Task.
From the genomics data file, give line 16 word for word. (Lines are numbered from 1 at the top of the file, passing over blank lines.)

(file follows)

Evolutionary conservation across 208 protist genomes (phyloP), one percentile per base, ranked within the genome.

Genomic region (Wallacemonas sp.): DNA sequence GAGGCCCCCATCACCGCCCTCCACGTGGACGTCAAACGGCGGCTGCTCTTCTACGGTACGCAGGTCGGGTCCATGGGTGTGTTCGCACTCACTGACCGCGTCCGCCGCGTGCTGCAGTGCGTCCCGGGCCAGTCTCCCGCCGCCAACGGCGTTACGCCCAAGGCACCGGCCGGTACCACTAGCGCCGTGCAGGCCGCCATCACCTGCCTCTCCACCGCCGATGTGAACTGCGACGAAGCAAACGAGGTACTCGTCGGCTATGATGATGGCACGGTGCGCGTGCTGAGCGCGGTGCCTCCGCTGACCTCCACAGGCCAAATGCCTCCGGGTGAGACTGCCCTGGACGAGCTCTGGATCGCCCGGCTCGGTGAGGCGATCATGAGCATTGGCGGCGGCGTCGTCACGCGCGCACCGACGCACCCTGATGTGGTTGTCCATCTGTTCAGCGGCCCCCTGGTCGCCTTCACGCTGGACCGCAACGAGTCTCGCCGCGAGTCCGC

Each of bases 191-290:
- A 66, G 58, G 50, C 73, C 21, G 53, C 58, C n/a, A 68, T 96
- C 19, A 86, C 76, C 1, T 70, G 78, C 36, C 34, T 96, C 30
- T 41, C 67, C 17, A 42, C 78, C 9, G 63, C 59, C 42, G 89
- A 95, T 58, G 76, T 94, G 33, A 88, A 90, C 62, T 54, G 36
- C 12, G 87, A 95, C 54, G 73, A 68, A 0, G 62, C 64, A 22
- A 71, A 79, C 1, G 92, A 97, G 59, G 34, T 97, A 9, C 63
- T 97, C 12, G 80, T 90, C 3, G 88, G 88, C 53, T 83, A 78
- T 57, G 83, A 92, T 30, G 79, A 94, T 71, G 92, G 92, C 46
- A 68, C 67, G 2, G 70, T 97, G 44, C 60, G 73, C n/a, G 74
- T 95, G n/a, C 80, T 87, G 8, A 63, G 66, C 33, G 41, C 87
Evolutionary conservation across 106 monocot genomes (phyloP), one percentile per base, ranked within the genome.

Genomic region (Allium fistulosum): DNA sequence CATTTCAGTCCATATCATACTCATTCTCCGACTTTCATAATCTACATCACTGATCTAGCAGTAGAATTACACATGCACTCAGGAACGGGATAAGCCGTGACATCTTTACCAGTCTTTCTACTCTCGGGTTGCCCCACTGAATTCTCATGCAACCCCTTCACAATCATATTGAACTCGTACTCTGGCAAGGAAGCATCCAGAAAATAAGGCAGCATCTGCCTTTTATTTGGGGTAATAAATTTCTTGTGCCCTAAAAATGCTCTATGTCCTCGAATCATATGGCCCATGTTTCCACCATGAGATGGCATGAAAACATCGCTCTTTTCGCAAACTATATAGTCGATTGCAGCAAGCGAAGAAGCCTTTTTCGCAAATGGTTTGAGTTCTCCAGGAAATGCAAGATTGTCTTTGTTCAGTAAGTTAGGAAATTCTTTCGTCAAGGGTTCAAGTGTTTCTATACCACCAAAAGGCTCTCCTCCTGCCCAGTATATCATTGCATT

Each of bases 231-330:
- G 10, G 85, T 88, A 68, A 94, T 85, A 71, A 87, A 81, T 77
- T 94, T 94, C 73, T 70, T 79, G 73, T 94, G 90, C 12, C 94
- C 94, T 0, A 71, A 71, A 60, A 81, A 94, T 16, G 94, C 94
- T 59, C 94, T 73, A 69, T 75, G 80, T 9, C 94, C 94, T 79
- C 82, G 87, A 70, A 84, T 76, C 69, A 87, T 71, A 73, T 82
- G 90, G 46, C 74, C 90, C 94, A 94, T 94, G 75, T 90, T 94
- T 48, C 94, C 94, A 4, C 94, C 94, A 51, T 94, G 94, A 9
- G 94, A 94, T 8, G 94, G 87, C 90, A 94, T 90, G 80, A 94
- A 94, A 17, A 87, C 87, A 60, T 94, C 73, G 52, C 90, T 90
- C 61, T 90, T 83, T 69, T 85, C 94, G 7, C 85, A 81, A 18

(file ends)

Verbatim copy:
Each of bases 231-330: